8. The generator of claim 7 wherein said means for biasing said first magnet in one of said limiting positions of travel is an auxiliary magnet integrally positioned in said container intermediate and separating the upper and lower portions thereof.

9. The generator of claim 7, wherein said means for biasing said first magnet in one of said limiting positions of travel is an auxiliary magnet integrally positioned in said container and abutting the apertured plate on the lower end of said container.

10. The generator of claim 9 including a second winding radially mounted about said container in the upper portion thereof and a third piston-shaped magnet axially movable in the upper portion of said container and with respect to said second Winding to generate an electrical pulse therein, said third magnet arranged intermediate said first and third magnets wherein actuation of said ctuating means causes movement of both said first and third magnets with respect to said first and second windings to generate a predetermined electrical pulse in each of said first and second windings.

11. The generator of claim 7 wherein said actuating means comprises a button siidably mounted through the aperture in the cover on the upper end of said container and is integrally connected to said second magnet.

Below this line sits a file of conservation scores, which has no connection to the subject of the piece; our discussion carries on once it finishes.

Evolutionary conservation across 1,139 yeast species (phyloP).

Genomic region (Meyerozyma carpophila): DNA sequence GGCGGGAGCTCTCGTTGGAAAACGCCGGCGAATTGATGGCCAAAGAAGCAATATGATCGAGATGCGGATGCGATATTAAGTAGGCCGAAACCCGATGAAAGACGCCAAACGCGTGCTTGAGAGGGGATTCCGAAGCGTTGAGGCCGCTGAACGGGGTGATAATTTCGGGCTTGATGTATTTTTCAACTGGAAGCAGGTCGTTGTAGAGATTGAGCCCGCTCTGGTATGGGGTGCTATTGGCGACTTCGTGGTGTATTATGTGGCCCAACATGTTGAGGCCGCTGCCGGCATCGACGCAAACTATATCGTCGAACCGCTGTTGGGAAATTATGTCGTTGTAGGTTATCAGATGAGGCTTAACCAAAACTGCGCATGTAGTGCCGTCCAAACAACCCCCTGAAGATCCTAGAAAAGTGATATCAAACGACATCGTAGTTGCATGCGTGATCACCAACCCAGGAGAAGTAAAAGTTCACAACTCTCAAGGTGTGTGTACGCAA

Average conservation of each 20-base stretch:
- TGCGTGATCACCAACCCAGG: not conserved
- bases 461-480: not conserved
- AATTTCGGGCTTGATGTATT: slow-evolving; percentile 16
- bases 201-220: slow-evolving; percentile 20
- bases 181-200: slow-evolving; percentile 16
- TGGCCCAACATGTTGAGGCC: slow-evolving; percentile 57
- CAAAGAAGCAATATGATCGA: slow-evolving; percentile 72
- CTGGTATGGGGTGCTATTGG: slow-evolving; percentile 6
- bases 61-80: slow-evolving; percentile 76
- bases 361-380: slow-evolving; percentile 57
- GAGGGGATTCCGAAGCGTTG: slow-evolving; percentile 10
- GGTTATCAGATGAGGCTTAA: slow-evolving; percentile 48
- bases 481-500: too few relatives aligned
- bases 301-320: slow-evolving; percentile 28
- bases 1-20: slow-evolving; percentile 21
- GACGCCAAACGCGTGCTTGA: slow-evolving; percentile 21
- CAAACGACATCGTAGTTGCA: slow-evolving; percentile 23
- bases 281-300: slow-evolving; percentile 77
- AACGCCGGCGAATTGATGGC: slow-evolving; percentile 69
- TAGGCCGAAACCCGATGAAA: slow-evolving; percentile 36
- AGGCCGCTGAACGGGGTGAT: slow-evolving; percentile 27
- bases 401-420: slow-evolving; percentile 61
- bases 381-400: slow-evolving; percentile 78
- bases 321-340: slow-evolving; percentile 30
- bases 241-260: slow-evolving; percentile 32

References Cited in the file of this patent UNITED STATES PATENTS 2,714,673 Buchmann Aug. 2, 1955 FOREIGN PATENTS 772,544 Great Britain Apr. 17, 1957

Patent Citations
Cited PatentFiling datePublication dateApplicantTitle
US2714673 *Jan 21, 1953Aug 2, 1955Scintilla LtdDrive arrangement for magnetos and the like
GB772544A * Title not available
Referenced by
Citing PatentFiling datePublication dateApplicantTitle
US3129347 *Jul 20, 1960Apr 14, 1964Bendix CorpMagneto-electric motion detecting transducer
US3693033 *Jun 24, 1971Sep 19, 1972Electromechanisms IncKey operated pulse generating device
US3937992 *Nov 18, 1974Feb 10, 1976Stackpole Carbon CompanyPulse keyboard switch
US4101792 *Aug 29, 1974Jul 18, 1978Westinghouse Electric Corp.Mechanically-powered electric generator for instant-photographic camera and other apparatus
US4296394 *Feb 13, 1978Oct 20, 1981Ragheb A KadryMagnetic switching device for contact-dependent and contactless switching
US4301887 *Nov 2, 1979Nov 24, 1981Bolt Associates, Inc.Acceleration-responsive apparatus for sensing firing instant of an air gun
US4409576 *Feb 3, 1982Oct 11, 1983Polaroid CorporationMethod and apparatus which change magnetic forces of a linear motor
US4635681 *Sep 24, 1985Jan 13, 1987Ethyl CorporationAltering flow of gaseous substances
US4788968 *Jun 20, 1986Dec 6, 1988Institute Mashinovedeniya Imeni Blagonravova A.A. An UssrElectromagnetic vibrator
US5459360 *Jan 14, 1994Oct 17, 1995Cummins Engine Company, Inc.Piston-mounted power generator, especially for telemetry systems
US20130284577 *Aug 8, 2011Oct 31, 2013Trw Automotive Electronics & Components GmbhSwitching device
USRE41626 *Oct 26, 2006Sep 7, 2010Teledyne Licensing, LlcMultiple magnet transducer with differential magnetic strengths
Classifications
U.S. Classification310/15, 310/152
International ClassificationH03K17/94, H02K39/00, H03K17/97
Cooperative ClassificationH02K39/00, H03K17/97
European ClassificationH03K17/97, H02K39/00